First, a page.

Intake: Italian automotive atelier Bertone is back in business. Having gone bankrupt in 2014, Bertone was rescued in 2016 by Mauro and Jean-Franck Ricci’s Akka technology consultancy, but all we’ve seen since has been the bizarre Smart Bertone, which added a Formula 1-style KERS system and an extra 200 hp to the electric runabout. Now the styling house has revealed an all-new hypercar called the GB110 to celebrate 110 years of the brand. There are hints of past Bertone success stories in the design, such as the Stratos Zero style side vents, and it looks like Bertone’s aerodynamicists have been studying the latest work of Lotus as well, with some clever tricks to manage airflow. The all-wheel drive hypercar has a seven-speed transmission and double wishbone suspension with adjustable dampers. The GB110 is said to have over 1100 hp so that it can reach 62 mph in 2.79 seconds and 124 mph in 6.79 seconds. Top speed is a claimed 236 mph and all this performance comes from a sustainable fuel made from recycled plastic.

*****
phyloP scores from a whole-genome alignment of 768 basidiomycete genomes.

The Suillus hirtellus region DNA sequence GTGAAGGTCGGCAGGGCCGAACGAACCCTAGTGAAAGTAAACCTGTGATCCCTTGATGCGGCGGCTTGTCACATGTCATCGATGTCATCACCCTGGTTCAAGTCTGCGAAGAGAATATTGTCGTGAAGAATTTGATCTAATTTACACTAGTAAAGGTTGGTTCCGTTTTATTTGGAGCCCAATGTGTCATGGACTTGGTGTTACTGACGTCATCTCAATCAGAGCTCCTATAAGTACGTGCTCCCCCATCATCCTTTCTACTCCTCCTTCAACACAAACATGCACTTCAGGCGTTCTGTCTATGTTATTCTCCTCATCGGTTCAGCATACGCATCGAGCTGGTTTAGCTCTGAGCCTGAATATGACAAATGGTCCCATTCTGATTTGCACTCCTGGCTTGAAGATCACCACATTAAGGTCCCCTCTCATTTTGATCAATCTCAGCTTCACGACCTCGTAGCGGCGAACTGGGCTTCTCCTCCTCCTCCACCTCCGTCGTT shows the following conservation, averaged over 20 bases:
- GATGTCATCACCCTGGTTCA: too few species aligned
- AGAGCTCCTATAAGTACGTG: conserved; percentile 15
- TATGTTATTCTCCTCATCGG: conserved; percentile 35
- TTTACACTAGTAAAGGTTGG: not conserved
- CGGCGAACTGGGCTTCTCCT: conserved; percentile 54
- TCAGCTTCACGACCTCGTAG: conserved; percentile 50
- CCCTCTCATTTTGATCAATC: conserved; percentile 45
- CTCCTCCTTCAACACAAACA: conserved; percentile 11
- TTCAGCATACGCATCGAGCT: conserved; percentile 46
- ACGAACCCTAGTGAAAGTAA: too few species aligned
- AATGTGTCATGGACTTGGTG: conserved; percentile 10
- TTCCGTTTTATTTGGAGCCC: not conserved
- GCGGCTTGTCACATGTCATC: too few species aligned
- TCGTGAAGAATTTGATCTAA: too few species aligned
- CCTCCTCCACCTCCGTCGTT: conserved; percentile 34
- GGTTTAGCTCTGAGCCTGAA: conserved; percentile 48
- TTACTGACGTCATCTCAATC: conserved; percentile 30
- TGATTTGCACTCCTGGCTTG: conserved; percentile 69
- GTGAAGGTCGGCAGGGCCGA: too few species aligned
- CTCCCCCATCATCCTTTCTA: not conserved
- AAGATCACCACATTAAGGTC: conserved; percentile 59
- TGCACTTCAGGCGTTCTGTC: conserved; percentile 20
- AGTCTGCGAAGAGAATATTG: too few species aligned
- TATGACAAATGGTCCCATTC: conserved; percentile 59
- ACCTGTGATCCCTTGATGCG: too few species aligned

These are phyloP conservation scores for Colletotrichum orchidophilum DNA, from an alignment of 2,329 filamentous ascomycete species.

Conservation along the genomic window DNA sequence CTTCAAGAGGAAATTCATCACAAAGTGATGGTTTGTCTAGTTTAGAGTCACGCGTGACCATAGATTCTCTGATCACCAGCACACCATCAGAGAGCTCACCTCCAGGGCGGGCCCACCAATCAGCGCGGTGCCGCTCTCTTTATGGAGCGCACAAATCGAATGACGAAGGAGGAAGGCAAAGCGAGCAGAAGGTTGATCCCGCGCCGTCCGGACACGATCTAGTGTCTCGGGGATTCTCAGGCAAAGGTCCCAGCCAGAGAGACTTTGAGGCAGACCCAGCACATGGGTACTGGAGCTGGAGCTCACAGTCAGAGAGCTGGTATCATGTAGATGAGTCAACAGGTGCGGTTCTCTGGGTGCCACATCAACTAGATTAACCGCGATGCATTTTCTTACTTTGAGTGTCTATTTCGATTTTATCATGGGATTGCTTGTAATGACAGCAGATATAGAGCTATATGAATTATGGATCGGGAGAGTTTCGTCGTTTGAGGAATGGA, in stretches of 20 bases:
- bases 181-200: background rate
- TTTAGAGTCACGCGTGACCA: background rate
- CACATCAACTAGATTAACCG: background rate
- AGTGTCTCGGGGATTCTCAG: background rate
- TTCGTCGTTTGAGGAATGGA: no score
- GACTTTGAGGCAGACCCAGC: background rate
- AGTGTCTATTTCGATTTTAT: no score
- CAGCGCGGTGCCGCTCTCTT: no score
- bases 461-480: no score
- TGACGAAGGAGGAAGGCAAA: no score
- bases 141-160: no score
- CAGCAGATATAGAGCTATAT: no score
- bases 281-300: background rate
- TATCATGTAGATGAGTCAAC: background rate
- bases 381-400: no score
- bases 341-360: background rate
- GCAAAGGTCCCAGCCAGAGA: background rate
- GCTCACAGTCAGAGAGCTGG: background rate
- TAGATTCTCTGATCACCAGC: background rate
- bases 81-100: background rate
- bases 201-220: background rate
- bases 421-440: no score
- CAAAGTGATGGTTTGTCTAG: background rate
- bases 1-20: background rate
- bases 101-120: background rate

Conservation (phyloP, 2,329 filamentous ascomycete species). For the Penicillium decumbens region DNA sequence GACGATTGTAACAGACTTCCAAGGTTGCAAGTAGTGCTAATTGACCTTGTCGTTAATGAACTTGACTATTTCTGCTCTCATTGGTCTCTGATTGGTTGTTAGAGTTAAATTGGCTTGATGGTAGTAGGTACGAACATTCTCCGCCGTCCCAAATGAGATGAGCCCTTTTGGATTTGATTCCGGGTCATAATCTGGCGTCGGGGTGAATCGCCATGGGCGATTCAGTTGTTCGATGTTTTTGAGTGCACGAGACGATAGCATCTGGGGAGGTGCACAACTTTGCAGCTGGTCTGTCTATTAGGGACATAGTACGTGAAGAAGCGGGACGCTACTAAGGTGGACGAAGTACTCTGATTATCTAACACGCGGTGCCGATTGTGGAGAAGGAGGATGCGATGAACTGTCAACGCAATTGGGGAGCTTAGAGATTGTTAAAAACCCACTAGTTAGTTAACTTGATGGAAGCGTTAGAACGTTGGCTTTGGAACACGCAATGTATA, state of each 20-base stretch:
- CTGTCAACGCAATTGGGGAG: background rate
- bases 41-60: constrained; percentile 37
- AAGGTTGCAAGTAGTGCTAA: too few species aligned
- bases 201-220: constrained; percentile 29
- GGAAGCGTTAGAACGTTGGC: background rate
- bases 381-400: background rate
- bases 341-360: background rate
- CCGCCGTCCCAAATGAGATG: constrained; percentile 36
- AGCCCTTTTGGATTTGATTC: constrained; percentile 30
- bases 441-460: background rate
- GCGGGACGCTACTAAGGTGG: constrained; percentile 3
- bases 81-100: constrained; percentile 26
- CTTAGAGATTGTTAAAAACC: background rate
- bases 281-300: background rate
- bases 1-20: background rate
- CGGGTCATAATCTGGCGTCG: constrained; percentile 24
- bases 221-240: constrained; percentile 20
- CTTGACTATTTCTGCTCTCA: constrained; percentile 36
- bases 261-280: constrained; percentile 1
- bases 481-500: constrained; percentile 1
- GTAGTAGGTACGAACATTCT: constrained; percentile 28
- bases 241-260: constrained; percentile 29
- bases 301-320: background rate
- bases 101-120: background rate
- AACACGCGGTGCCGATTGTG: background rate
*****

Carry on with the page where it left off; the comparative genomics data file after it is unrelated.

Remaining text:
Exhaust: This is the Bertone that we all imagine, designing dream machines to follow on from such legends as the Alfa Romeo B.A.T. cars and the Lamborghini Miura and Countach. Owners Akka have the know-how to build it, but no timeline or price tag has been offered yet. Billionaires looking for a Bugatti alternative will just have to wait. — NB
Auto execs less bullish about EV adoption by 2030